The Supplemental Nutrition Assistance Program (SNAP)—also known as the food stamp program—is a multi-billion dollar program that helps people living in poverty to get the food they need.
However, people on food stamps are more likely to eat a diet lacking in nutrients and to lack the time and skills to cook fresh food . What this means is that people using these benefits are spending their money on processed foods and sugar which ultimately affects their health.
What’s interesting is that both people on food stamps and not on food stamps are consuming very similar amounts of calories, but where these calories are coming from differs. These calories are more likely to come from drinks sweetened with sugar, processed meat, and high-fat dairy .
With 44 million people in the United States on food stamps and the program running at approximately $70 billion, one representative in Texas wants to dictate what exactly food stamp benefits can be spent on by excluding some of the most unhealthy items from the menu.
What Exactly the Texas Bill Proposes
State Representative Briscoe Cain R-Baytown filed the bill HB 4364 in March of this year in House Committee for Human Services.
The bill proposes that people with food stamps would not be able to buy:
- Energy drinks, or any beverages that contain 54 mg or more of caffeine per 8 fluid ounces, excluding coffee.
- Sweetened beverages (either naturally or artificially sweetened)
- Carbonated beverages
- Potato or corn chips
However, people would still be able to buy fruit or vegetable juice with their benefits. The bill is designed to encourage people receiving SNAP benefits to purchase healthier foods and not spend so much of their money on sugar which can ultimately compromise their health.
The Bill Was Purposed to Curb Diabetes
Cain aims to stop the proliferation of diabetes in the state of Texas with his, what some are calling dramatic, bill.
“At-risk Texans and families who utilize the Supplemental Nutrition Assistance Program are often the most susceptible to diabetes and the serious complications associated with it,” says State Representative Briscoe Cain.
“HB 4364 seeks to curb the spread of diabetes and other health complications among Texans in at-risk populations by eliminating sugary drinks and snacks from the state’s nutrition assistance program,” he said.
Over 2.8 million people in the state of Texas live with diabetes, and the cost of this health condition is an estimated $23.7 billion every year .
This cost includes the complications that diabetes is associated with, many of them serious, including heart disease, nerve, kidney, and eye damage, depression, infections, and even death .
The Problem with Food Stamps
Did you know that more than half of SNAP benefits are used for meats, sweetened beverages, prepared foods and desserts, cheese, salty snacks, candy, and sugar? Only 23.9 percent go towards fruits, vegetables, grains, nuts, beans, and seeds, according to the Physicians Committee for Responsible Medicine .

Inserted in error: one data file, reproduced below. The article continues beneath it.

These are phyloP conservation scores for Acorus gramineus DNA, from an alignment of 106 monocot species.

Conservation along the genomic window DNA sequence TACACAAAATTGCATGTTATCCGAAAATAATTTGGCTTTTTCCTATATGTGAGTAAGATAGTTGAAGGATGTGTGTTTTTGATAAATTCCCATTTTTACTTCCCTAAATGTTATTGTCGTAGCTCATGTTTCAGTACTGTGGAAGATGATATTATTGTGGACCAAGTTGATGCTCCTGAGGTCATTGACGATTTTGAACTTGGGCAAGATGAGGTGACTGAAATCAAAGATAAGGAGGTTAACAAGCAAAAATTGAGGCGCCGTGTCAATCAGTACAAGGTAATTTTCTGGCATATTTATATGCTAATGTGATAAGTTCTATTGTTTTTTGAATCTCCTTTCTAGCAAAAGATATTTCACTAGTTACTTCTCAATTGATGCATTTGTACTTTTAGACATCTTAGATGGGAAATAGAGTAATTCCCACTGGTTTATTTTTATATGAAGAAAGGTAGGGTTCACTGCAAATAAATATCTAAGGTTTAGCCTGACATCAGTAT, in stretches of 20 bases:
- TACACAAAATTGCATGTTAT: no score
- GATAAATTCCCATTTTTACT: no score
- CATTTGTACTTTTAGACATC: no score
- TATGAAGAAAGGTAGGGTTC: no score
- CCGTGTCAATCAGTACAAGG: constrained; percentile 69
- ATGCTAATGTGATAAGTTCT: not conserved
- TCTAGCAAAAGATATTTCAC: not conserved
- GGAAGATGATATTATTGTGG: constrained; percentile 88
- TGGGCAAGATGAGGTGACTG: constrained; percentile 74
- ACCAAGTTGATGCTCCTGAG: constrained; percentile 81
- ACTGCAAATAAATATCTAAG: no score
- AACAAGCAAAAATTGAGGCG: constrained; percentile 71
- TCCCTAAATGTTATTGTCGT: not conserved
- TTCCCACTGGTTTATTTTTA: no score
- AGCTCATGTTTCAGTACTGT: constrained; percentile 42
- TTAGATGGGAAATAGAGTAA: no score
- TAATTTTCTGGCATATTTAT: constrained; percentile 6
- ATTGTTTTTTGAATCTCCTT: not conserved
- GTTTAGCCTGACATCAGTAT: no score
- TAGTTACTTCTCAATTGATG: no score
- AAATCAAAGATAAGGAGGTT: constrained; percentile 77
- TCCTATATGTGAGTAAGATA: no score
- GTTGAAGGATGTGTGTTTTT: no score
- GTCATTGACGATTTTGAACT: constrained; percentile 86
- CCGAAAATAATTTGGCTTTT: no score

These numbers have changed since three years ago when data from 2016 showed that about 40 cents of every dollar were spent on items such as fruits and vegetables. In 2016, this same data showed that more money was spent on soft drinks than any other item for people receiving SNAP benefits .
Taxpaying Americans have questioned the integrity of the SNAP program since so much of the money goes towards unhealthy foods and drinks such as soda that can ultimately lead to health complications such as diabetes.
Without more incentives and education for people receiving these benefits to eat healthier, they’ll continue to purchase these items that are negatively affecting their health and costing states even more money in medical bills.
What Can Be Done?
Since the food stamp program is federal, states can’t make their own restrictions on what recipients can purchase. However, a growing number of states are concerned that the very people the food stamp program is designed to benefit is instead contributing to a growing obesity epidemic.
Researchers at the Friedman School of Nutrition Science and Policy at Tufts University and the Harvard T.H. Chan School of Public Health put together a paper where they outline ways we can combat the problem with food stamp benefits going towards unhealthy purchases, which some say holds potential to curb the purchase of unhealthy foods with SNAP .
One of these ways is to offer a 30 percent subsidy for people who buy healthy items such as fruits and vegetables, meaning people could still buy unhealthy items, but they’d get 30 percent less for their money. There is evidence that incentives such as this work, even if they alone wouldn’t necessarily solve the problem, and certainly not immediately .
However, it’s becoming more clear that in order to encourage people in low-income households to purchase healthier food items for their family, something needs to be done whether educational programs or incentives are offered by the USDA.
Will the Bill Pass?
This isn’t the first time a bill of this nature has been introduced in the United States.
Lawmakers in five states—Arkansas, Florida, Mississippi, New Mexico, and Tennessee—introduced bills in 2017 urging the United States Department of Agriculture (USDA) to restrict the purchase of foods such as candy and soda with food stamps .
None of these bills have come to pass. It seems unlikely that bill HB 4364 would pass, especially in Texas, where drinks such as soda continue to be common in households and the obesity rate was last measured in 2017 at 33 percent .
However, the bill from State Representative Briscoe Cain is yet another push for the USDA to take steps toward ensuring recipients of SNAP benefits make better choices for their health.
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